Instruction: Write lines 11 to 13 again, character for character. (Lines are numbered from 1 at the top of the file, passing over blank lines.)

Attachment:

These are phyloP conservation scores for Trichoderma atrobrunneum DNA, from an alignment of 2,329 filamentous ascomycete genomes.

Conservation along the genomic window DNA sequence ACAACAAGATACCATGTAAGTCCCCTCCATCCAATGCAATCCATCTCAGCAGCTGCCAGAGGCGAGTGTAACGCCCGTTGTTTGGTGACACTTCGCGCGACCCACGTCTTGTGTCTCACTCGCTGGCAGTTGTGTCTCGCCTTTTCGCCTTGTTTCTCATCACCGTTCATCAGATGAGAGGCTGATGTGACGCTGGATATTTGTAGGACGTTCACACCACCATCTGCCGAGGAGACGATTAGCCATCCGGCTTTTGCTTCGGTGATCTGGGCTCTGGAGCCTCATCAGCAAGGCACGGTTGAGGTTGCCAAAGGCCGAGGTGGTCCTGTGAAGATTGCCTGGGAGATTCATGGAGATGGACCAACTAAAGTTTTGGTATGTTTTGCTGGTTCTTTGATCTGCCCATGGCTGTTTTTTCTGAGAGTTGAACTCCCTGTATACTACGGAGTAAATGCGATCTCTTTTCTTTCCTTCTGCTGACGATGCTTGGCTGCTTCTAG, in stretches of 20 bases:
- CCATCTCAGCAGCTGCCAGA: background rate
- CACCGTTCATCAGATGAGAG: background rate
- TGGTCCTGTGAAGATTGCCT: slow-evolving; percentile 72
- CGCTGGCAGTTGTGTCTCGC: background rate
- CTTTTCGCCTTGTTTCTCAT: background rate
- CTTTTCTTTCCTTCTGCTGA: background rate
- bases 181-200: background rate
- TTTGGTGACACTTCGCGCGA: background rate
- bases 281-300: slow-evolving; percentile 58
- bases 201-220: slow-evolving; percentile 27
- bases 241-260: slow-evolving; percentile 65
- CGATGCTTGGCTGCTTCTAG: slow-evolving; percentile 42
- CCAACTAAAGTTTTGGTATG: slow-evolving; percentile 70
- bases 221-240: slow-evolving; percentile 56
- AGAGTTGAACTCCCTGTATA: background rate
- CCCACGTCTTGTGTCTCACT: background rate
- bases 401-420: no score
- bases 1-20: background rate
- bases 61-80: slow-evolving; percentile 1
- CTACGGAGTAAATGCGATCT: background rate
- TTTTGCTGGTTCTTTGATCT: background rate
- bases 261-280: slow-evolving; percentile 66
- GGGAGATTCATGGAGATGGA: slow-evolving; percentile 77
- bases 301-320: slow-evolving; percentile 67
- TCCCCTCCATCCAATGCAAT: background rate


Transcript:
- bases 281-300: slow-evolving; percentile 58
- bases 201-220: slow-evolving; percentile 27
- bases 241-260: slow-evolving; percentile 65